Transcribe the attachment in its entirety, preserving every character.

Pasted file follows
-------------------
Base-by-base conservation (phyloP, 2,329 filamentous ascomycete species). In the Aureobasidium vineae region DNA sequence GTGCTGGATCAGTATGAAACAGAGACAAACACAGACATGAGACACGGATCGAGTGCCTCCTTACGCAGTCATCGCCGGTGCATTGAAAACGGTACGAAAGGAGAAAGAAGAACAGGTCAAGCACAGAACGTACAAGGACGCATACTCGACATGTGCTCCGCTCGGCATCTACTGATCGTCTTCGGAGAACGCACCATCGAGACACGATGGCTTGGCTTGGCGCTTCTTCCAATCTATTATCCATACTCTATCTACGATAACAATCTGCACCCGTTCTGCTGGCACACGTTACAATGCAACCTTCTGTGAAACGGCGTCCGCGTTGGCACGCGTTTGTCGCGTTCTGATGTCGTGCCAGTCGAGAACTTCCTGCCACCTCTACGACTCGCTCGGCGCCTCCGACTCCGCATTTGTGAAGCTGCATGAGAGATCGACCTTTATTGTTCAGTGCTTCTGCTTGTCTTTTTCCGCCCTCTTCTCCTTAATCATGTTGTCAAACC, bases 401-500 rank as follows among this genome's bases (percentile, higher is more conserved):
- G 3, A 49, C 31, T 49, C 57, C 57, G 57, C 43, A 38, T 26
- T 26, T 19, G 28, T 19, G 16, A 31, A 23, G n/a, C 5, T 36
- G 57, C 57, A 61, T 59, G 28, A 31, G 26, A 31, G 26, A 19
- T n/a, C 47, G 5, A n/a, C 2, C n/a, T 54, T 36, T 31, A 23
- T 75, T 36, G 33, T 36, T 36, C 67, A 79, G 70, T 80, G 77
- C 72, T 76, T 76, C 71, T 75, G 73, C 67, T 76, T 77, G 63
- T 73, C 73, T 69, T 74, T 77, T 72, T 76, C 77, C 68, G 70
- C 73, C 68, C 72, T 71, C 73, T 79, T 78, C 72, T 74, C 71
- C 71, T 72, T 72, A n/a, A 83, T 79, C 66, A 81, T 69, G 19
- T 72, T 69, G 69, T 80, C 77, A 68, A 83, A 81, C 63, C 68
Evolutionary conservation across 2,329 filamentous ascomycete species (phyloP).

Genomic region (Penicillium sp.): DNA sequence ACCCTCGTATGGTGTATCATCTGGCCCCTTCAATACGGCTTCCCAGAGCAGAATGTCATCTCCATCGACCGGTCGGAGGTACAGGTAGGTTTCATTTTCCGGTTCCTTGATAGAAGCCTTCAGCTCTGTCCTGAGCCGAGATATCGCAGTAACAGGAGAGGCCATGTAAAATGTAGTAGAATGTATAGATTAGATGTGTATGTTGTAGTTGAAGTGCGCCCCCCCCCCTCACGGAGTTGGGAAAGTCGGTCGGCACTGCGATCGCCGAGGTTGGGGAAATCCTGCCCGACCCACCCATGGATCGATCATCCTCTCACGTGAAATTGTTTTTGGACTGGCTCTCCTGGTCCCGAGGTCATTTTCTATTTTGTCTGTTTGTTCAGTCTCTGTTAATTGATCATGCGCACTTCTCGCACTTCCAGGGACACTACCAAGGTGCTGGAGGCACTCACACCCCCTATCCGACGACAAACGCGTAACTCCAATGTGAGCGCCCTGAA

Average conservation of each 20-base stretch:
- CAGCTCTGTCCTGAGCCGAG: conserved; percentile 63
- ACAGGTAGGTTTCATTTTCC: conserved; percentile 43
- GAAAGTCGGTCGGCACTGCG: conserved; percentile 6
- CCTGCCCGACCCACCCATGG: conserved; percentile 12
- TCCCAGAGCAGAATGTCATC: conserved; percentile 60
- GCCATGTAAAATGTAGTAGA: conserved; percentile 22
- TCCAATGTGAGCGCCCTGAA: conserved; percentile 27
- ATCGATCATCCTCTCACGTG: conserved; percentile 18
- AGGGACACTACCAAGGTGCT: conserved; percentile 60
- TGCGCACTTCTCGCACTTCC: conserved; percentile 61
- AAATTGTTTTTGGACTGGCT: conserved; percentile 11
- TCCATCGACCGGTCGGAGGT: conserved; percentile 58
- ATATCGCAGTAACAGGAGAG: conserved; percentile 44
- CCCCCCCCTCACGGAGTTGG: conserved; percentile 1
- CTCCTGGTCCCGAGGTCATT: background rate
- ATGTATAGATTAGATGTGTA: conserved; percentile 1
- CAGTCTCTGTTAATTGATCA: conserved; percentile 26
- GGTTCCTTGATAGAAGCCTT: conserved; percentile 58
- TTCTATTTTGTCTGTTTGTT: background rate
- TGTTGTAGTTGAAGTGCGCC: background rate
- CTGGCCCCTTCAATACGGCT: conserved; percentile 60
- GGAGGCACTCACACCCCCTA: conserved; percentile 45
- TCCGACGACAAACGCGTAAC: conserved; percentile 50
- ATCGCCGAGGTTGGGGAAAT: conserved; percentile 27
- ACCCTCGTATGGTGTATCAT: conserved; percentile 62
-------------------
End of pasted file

Base-by-base conservation (phyloP, 2,329 filamentous ascomycete species). In the Aureobasidium vineae region DNA sequence GTGCTGGATCAGTATGAAACAGAGACAAACACAGACATGAGACACGGATCGAGTGCCTCCTTACGCAGTCATCGCCGGTGCATTGAAAACGGTACGAAAGGAGAAAGAAGAACAGGTCAAGCACAGAACGTACAAGGACGCATACTCGACATGTGCTCCGCTCGGCATCTACTGATCGTCTTCGGAGAACGCACCATCGAGACACGATGGCTTGGCTTGGCGCTTCTTCCAATCTATTATCCATACTCTATCTACGATAACAATCTGCACCCGTTCTGCTGGCACACGTTACAATGCAACCTTCTGTGAAACGGCGTCCGCGTTGGCACGCGTTTGTCGCGTTCTGATGTCGTGCCAGTCGAGAACTTCCTGCCACCTCTACGACTCGCTCGGCGCCTCCGACTCCGCATTTGTGAAGCTGCATGAGAGATCGACCTTTATTGTTCAGTGCTTCTGCTTGTCTTTTTCCGCCCTCTTCTCCTTAATCATGTTGTCAAACC, bases 401-500 rank as follows among this genome's bases (percentile, higher is more conserved):
- G 3, A 49, C 31, T 49, C 57, C 57, G 57, C 43, A 38, T 26
- T 26, T 19, G 28, T 19, G 16, A 31, A 23, G n/a, C 5, T 36
- G 57, C 57, A 61, T 59, G 28, A 31, G 26, A 31, G 26, A 19
- T n/a, C 47, G 5, A n/a, C 2, C n/a, T 54, T 36, T 31, A 23
- T 75, T 36, G 33, T 36, T 36, C 67, A 79, G 70, T 80, G 77
- C 72, T 76, T 76, C 71, T 75, G 73, C 67, T 76, T 77, G 63
- T 73, C 73, T 69, T 74, T 77, T 72, T 76, C 77, C 68, G 70
- C 73, C 68, C 72, T 71, C 73, T 79, T 78, C 72, T 74, C 71
- C 71, T 72, T 72, A n/a, A 83, T 79, C 66, A 81, T 69, G 19
- T 72, T 69, G 69, T 80, C 77, A 68, A 83, A 81, C 63, C 68
Evolutionary conservation across 2,329 filamentous ascomycete species (phyloP).

Genomic region (Penicillium sp.): DNA sequence ACCCTCGTATGGTGTATCATCTGGCCCCTTCAATACGGCTTCCCAGAGCAGAATGTCATCTCCATCGACCGGTCGGAGGTACAGGTAGGTTTCATTTTCCGGTTCCTTGATAGAAGCCTTCAGCTCTGTCCTGAGCCGAGATATCGCAGTAACAGGAGAGGCCATGTAAAATGTAGTAGAATGTATAGATTAGATGTGTATGTTGTAGTTGAAGTGCGCCCCCCCCCCTCACGGAGTTGGGAAAGTCGGTCGGCACTGCGATCGCCGAGGTTGGGGAAATCCTGCCCGACCCACCCATGGATCGATCATCCTCTCACGTGAAATTGTTTTTGGACTGGCTCTCCTGGTCCCGAGGTCATTTTCTATTTTGTCTGTTTGTTCAGTCTCTGTTAATTGATCATGCGCACTTCTCGCACTTCCAGGGACACTACCAAGGTGCTGGAGGCACTCACACCCCCTATCCGACGACAAACGCGTAACTCCAATGTGAGCGCCCTGAA

Average conservation of each 20-base stretch:
- CAGCTCTGTCCTGAGCCGAG: conserved; percentile 63
- ACAGGTAGGTTTCATTTTCC: conserved; percentile 43
- GAAAGTCGGTCGGCACTGCG: conserved; percentile 6
- CCTGCCCGACCCACCCATGG: conserved; percentile 12
- TCCCAGAGCAGAATGTCATC: conserved; percentile 60
- GCCATGTAAAATGTAGTAGA: conserved; percentile 22
- TCCAATGTGAGCGCCCTGAA: conserved; percentile 27
- ATCGATCATCCTCTCACGTG: conserved; percentile 18
- AGGGACACTACCAAGGTGCT: conserved; percentile 60
- TGCGCACTTCTCGCACTTCC: conserved; percentile 61
- AAATTGTTTTTGGACTGGCT: conserved; percentile 11
- TCCATCGACCGGTCGGAGGT: conserved; percentile 58
- ATATCGCAGTAACAGGAGAG: conserved; percentile 44
- CCCCCCCCTCACGGAGTTGG: conserved; percentile 1
- CTCCTGGTCCCGAGGTCATT: background rate
- ATGTATAGATTAGATGTGTA: conserved; percentile 1
- CAGTCTCTGTTAATTGATCA: conserved; percentile 26
- GGTTCCTTGATAGAAGCCTT: conserved; percentile 58
- TTCTATTTTGTCTGTTTGTT: background rate
- TGTTGTAGTTGAAGTGCGCC: background rate
- CTGGCCCCTTCAATACGGCT: conserved; percentile 60
- GGAGGCACTCACACCCCCTA: conserved; percentile 45
- TCCGACGACAAACGCGTAAC: conserved; percentile 50
- ATCGCCGAGGTTGGGGAAAT: conserved; percentile 27
- ACCCTCGTATGGTGTATCAT: conserved; percentile 62